“I realized that my job is to awaken possibility in others.”

Fascinating analysis of this cathedral of a work – and a good performance, too

Richard Osborne - Gramophone
CD Reviews — May 1, 2009

Yet another Bruckner Fifth? Not exactly. The performance, which has its own distinction, comes with an 80-minute bonus disc of unusual quality and interest. Not since the halcyon days of Antony Hopkins “Talking About Music” have I heard a commentary as lucid, as approachable and yet as musically satisfying as this.

Devised by Zander and his co-producer David St George, it is a multifaceted essay. Mapping the symphony has pride of place and is superbly done. More lucid than Robert Simpson’s specialist analysis in The Essence of Bruckner, Zander’s account contains insights that Simpson either misses or neglects. It also thrives on a rich array of music examples tucked with consummate skill in, around and beneath the narrative.

A born teacher blessed with an exemplary microphone manner, Zander knows that you can’t talk analysis for 80 minutes. He begins with pointers to how a big symphony works. Midway through the long first movement he diverts our attention and holds our interest with an interesting digression on the nature of the man who wrote the symphony.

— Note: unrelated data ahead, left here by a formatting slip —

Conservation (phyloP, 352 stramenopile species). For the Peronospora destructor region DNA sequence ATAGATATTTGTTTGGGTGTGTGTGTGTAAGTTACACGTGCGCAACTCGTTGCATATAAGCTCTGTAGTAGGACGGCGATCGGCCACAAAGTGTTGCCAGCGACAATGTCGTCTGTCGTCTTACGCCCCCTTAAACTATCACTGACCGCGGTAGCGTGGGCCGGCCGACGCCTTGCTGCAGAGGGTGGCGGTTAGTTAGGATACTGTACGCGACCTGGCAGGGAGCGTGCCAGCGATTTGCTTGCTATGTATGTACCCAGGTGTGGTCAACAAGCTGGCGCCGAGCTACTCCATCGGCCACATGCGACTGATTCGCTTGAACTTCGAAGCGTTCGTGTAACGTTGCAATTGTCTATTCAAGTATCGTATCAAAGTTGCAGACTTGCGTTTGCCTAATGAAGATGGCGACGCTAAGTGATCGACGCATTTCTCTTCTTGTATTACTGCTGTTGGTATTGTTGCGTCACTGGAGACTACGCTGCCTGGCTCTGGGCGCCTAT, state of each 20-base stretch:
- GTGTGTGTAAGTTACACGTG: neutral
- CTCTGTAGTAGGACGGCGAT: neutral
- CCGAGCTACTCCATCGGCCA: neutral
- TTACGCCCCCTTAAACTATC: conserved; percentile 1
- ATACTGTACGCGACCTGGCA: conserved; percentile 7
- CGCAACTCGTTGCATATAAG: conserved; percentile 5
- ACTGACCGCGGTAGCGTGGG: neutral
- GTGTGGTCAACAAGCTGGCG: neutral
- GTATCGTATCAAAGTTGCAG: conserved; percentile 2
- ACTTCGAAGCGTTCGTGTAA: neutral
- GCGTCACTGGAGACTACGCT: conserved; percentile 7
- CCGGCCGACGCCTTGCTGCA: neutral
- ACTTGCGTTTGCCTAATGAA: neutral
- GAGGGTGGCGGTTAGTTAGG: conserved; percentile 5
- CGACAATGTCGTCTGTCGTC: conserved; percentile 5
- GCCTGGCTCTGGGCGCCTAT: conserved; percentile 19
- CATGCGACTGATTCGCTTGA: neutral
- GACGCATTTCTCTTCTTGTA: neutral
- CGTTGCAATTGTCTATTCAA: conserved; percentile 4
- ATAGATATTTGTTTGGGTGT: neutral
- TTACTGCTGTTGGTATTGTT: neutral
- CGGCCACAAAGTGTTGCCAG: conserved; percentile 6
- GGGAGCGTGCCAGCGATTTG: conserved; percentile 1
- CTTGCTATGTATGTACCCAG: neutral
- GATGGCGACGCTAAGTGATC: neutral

Another distinctive touch is his breathing new life into the old cathedral analogy. The CD comes with a foldaway leaflet. On one side is a cathedral floor-plan, on the other the structure of the Fifth Symphony laid over that same plan. Nor does Zander stop there. His profound and often moving remarks on time, space, spiritual struggle and spiritual renewal grow naturally out of this.

His trump card is his father Walter Zander, who died in 1993 at the age of 95. In the summer of 1918, while fighting on the Russian front, Walter was sent a score of Bruckner’s Fifth Symphony by his mother. His letters home with their comments on what the music meant to him have only recently reappeared. These, too, have been woven into the narrative, and very remarkable they are.

Despite his father’s urging, Zander did not study the symphony until he was past 60. Antony Hopkins once said that some of his best scripts were written on works he knew little about before writing. Zander seems to have been similarly blessed, creating a remarkable narrative and complementing it with a performance of great lucidity and drive. If the finely geared playing seems a touch lightweight in places, turning up the level of the beautifully judged Watford Coliseum recording helps bulk out the vertical dimension.


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